Hadrian’s Villa and the proposed landfill– the straw that broke the camel’s back

The shock­ing deci­sion to cre­ate a mas­sive land­fill within a few hun­dred meters of Hadrian’s Villa, one of most well known, impor­tant cul­tural her­itage sites in the world is, to say the least, aston­ish­ing.  See last December’s CBS news video for a sum­mary of the land­fill project.

In light of the recent pum­mel­ing from the media that Italy has under­gone due to the lam­en­ta­ble con­di­tion of the her­itage man­age­ment at Pom­peii and the fre­quent frag­ments falling off the Colos­seum in the past cou­ple of years, it seems even more shock­ing to learn about the new plight of yet another world-famous site.

And, of course, in the face of it, one fre­quently asks, but what can I do?  What dif­fer­ence can I make?  With the deci­sion announced late last year (to be con­firmed this spring), there was not much time to act, either.   Luck­ily, a dear col­league and friend, Prof. Bernard Frischer, picked up the torch, as it were, and in a few min­utes cre­ated a peti­tion on ipe­ti­tion, reach­ing out, first, to col­leagues in the fields of clas­sics and archae­ol­ogy.  Early on, he also con­tacted my orga­ni­za­tion, ask­ing us to spon­sor the ini­tia­tive; I quickly agreed.  Between Frischer’s out­reach and my AIRC col­leagues’ tweet­ing and blog­ging, we have been happy to see the num­bers to quickly grow to almost 2800 sig­na­tures in just 2 weeks’ time.   The peti­tion is start­ing to have a life of its own– and we’ve done our part to per­son­ally deposit, for the record, the sig­na­tures with the proper author­i­ties in Rome (the end result of the petition).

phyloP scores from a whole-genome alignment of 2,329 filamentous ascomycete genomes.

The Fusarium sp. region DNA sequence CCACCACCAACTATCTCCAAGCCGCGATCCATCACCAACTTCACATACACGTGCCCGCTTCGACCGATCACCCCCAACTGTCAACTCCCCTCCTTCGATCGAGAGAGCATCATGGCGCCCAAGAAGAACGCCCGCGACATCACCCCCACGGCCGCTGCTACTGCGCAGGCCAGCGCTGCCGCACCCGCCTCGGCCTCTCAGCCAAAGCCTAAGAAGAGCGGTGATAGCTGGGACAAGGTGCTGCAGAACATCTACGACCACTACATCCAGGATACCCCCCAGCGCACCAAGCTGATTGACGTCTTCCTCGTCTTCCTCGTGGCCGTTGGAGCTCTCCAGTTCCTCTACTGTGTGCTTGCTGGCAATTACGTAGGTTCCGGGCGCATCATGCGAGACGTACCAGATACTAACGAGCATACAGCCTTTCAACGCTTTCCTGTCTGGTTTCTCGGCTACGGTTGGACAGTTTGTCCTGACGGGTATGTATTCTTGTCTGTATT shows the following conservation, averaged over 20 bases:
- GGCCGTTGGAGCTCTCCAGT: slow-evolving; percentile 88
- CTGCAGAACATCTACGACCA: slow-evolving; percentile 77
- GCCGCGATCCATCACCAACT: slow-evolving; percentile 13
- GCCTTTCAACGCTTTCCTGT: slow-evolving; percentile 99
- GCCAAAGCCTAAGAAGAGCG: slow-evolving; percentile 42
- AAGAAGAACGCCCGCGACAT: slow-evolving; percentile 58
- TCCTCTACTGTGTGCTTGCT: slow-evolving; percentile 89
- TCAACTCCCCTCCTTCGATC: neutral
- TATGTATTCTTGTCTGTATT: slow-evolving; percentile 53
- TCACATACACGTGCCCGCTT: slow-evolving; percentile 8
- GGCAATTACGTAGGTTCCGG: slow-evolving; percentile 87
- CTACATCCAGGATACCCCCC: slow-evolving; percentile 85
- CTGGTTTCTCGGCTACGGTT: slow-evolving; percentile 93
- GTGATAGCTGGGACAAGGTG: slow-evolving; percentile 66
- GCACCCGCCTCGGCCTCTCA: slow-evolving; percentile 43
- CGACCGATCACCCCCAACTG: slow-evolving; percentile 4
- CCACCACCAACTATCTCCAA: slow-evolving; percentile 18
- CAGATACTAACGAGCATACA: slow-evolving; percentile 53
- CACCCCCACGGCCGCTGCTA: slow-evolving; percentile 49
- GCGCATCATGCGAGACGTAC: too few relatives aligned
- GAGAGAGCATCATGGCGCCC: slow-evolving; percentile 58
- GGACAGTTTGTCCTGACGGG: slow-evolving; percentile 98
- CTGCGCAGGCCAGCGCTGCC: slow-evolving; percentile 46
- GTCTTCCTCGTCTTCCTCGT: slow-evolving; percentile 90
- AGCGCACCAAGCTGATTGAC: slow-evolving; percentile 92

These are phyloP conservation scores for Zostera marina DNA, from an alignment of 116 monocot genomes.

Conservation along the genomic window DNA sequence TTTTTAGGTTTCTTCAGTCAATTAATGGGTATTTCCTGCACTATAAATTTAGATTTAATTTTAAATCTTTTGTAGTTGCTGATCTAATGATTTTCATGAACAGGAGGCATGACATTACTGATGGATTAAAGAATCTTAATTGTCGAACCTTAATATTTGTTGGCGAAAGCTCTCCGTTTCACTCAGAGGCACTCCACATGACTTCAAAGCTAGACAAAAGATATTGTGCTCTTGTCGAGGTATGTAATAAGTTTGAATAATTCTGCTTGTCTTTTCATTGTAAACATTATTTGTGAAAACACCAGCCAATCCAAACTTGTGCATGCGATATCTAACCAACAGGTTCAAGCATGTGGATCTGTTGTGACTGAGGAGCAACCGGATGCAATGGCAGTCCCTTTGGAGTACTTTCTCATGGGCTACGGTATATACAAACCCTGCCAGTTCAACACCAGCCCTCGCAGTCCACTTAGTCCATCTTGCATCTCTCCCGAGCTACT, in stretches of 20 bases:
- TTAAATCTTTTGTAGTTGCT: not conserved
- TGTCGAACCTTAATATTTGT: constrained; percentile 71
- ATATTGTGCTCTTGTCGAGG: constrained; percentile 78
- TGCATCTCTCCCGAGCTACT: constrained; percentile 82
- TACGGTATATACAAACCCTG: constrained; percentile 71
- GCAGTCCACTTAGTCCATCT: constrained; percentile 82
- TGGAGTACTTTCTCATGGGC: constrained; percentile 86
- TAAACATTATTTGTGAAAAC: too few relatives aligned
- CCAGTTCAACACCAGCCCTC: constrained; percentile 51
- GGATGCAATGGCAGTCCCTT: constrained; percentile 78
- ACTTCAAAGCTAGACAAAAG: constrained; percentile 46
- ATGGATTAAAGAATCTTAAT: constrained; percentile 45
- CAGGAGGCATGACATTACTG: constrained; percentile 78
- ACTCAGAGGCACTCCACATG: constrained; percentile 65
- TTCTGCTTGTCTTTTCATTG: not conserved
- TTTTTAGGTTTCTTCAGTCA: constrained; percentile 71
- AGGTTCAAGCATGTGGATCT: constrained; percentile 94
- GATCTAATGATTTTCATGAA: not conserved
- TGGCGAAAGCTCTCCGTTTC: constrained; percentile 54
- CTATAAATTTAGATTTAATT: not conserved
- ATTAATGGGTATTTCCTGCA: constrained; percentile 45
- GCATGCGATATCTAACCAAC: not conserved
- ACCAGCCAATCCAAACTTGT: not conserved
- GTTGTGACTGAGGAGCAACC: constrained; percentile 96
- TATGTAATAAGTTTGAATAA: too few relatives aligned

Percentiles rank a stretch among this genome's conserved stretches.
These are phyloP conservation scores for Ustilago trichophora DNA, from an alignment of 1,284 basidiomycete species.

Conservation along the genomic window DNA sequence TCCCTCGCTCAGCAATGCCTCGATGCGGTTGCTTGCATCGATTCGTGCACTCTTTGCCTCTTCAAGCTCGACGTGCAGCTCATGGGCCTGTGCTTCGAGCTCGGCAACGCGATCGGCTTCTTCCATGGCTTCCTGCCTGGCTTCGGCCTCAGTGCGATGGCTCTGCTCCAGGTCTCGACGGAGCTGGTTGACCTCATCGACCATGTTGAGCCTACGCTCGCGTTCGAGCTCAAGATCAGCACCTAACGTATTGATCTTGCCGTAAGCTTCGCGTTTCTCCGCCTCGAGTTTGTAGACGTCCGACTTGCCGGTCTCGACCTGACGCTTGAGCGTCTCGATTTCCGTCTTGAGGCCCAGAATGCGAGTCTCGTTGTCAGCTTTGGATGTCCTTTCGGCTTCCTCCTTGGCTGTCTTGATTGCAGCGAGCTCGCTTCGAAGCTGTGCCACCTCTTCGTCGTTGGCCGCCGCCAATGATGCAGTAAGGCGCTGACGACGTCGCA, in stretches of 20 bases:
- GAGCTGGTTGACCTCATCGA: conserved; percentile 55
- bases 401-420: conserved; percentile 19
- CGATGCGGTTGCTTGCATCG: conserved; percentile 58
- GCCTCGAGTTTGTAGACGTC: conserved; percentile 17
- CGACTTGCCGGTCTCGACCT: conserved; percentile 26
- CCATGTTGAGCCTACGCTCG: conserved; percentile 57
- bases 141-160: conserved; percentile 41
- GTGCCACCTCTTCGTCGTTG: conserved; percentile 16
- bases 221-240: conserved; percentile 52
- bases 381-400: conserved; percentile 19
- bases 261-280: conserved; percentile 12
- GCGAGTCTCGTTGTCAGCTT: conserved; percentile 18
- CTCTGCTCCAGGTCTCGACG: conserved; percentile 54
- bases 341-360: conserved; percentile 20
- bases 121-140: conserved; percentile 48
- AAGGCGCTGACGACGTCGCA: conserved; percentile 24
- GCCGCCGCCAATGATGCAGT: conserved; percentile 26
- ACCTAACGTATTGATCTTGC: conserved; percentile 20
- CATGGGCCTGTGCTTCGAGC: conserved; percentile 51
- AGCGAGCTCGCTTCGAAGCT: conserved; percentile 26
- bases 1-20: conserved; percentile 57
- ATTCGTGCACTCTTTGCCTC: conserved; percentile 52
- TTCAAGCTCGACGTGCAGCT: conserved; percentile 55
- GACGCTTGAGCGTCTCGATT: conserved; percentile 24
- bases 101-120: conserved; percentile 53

Why are peo­ple so upset?   Why do they care, regard­less of nation­al­ity?  Just read some of the com­ments on the ipe­ti­tion, from stu­dents and mem­bers of the pub­lic to esteemed pro­fes­sors of Oxford Jas Elsner and Sal­va­tore Set­tis of La Nor­male di Pisa to orga­ni­za­tions like World Mon­u­ments Fund.

One look at Hadrian’s Villa from satel­lite pho­tos, or the many, famous “plas­tico” mod­els of the site, or, if you are lucky enough, a trip to the site, make you under­stand why. (See this great, aca­d­e­mic site for recent stud­ies of Hadrian’s Villa).

The emperor Hadrian’s organic cre­ation of space over 250 acres rep­re­sents some of the best exam­ples of Roman archi­tec­ture at the height of the empire.   You can’t help but fall in love with the site, sur­rounded by olive and cypress trees, iso­lated from the effects of urban devel­op­ment.  (Read UNESCO’s short sum­mary of the site.)